Pasty tax: U-turn 'a shambles' says Labour

 

Treasury minister David Gauke: "We have still delivered a budget that is good for the public finances"

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Labour has condemned the way the government has dealt with planned VAT rises on Cornish pasties and static caravans as a "total shambles", following a reversal of the plans.

The U-turns from Chancellor George Osborne's Budget follow protests by bakers and caravanning enthusiasts.

The government said it showed it was listening, but Labour said the VAT rises had been "ill thought-out".

A 5% rate of VAT on static caravans will be delayed until April next year.

And the government has altered the definition of what is a "hot" pasty to allow the reversal of its plans.

Currently, VAT is not charged on most food and drink, or hot baked goods, but is payable on takeaway food sold to be eaten hot.

'Ill-thought through'

Shares in bakery firm Greggs rose 8% on the news but Labour's shadow chief secretary to the Treasury, Rachel Reeves, described the policy reversal as "a total and utter shambles".

She said: "These partial U-turns, just a few weeks after ministers were defending the pasty tax and caravan tax, show just how ill-thought through the Budget was and how out of touch David Cameron and George Osborne are."

Ms Reeves accused ministers of trying to avoid a Commons defeat on Labour's upcoming motion - especially after their support dropped over Parliament's last vote on the caravan tax.

After the amendment, food such as sausage rolls or pasties sold on shelves - that is, cooling down, rather than being kept hot in a special cabinet - will not be liable for VAT.

The definition of a "hot" pasty is being altered to allow the reversal, while a 20% charge due to be levied on static caravans will now drop to 5%.

The government said it had improved the policies after engaging with concerns.

It estimates the U-turns will cost £70m in total lost revenue in the financial year 2014/15.

'Addressing concerns'

During a parliamentary debate last week, MPs from all three main parties criticised Mr Osborne's proposals, arguing they were unenforceable and would have an adverse impact on jobs and businesses.

This is the price our politicians pay in order to try and persuade the Tory press to become Tory once again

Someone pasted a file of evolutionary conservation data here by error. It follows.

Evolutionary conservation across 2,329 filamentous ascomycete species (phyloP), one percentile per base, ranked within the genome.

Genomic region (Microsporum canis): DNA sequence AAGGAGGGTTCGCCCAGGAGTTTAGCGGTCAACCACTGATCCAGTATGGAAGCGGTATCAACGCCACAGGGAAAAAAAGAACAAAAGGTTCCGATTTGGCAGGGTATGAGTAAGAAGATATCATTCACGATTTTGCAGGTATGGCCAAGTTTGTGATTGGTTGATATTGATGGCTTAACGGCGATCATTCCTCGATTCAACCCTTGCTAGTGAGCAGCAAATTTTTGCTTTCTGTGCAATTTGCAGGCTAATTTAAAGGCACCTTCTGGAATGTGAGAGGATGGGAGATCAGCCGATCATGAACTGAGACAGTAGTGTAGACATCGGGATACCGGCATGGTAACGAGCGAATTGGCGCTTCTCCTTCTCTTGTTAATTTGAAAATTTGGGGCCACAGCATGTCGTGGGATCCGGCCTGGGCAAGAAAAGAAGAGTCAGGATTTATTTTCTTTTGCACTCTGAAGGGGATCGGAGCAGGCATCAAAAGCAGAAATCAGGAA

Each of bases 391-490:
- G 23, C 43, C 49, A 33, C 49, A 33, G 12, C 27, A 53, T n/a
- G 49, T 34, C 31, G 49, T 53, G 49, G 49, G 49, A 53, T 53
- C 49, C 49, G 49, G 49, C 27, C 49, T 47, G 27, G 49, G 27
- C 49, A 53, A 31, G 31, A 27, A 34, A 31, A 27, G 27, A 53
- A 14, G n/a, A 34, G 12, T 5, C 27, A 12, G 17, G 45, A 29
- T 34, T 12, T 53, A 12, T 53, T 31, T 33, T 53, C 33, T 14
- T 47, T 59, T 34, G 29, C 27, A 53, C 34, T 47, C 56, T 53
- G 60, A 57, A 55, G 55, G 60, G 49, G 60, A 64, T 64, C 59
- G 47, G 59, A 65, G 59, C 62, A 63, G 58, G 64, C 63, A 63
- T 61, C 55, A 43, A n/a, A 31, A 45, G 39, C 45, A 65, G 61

However, hot savouries, including pasties and pies are exempt. The U-turn would effectively maintain this situation where they are left to return to "ambient temperatures" on shelves in bakeries and supermarkets.

Bakery firm Greggs, which was leading a campaign against the proposals, said it welcomed the government's change of heart.

"This is fantastic news for the customer more than anything," said the firm's chief executive Ken McMeikan.

"If we had to put up prices by 20% in the current marketplace when consumers are having a very difficult time we expected there would be an impact on sales but we don't know what it would have been. I think the government deserves to be applauded."

'Simple regime'

Static caravans do not currently incur VAT and The National Caravan Council had warned that levying VAT at 20% would threaten 7,000 manufacturing jobs and cost the tourism industry more than £100m in reduced business.

Several Conservative MPs rebelled when the issue was voted on in April, reducing the government's majority to 21, and Labour had been planning to force another vote on the issue when Parliament returns from its current recess.

Caravan Owners of static caravans will have to pay just 5% VAT, rather than 20%

Graham Stuart, Conservative MP for Beverley and Holderness, said the climbdown was "a victory for the campaign to persuade the government to think again".

Treasury Minister David Gauke said the government has listened to "representations" from the industries affected while still addressing some anomalies in the VAT system.

On the issue of VAT on takeaway food, he said "we have a simpler system than we previously had and we have improved the position".

The changes of policy are the latest in a series of rethinks on measures announced in March's Budget.

Ministers recently announced a £30m compensation package for churches to offset a proposed increase on VAT on alterations to listed buildings to 20%.

There have also been calls for a planned cap on tax relief on donations - of £50,000 or 25% of income a year - to be scrapped amid concerns it will hit philanthropy.

 

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  • rate this
    0

    Comment number 34.

    This will probably impact me to the tune of 2 pounds a year. Big deal. If it kept more public workers in jobs I'd pay it without a 2nd thought.

  • rate this
    +7

    Comment number 33.

    now we are getting to the crust of the matter,its good to see that the silly season is open and the quality of the fare is up to standard,for me it is great as I love pasties and eat them unlike the pretenders in the various political parties.

  • rate this
    +1

    Comment number 32.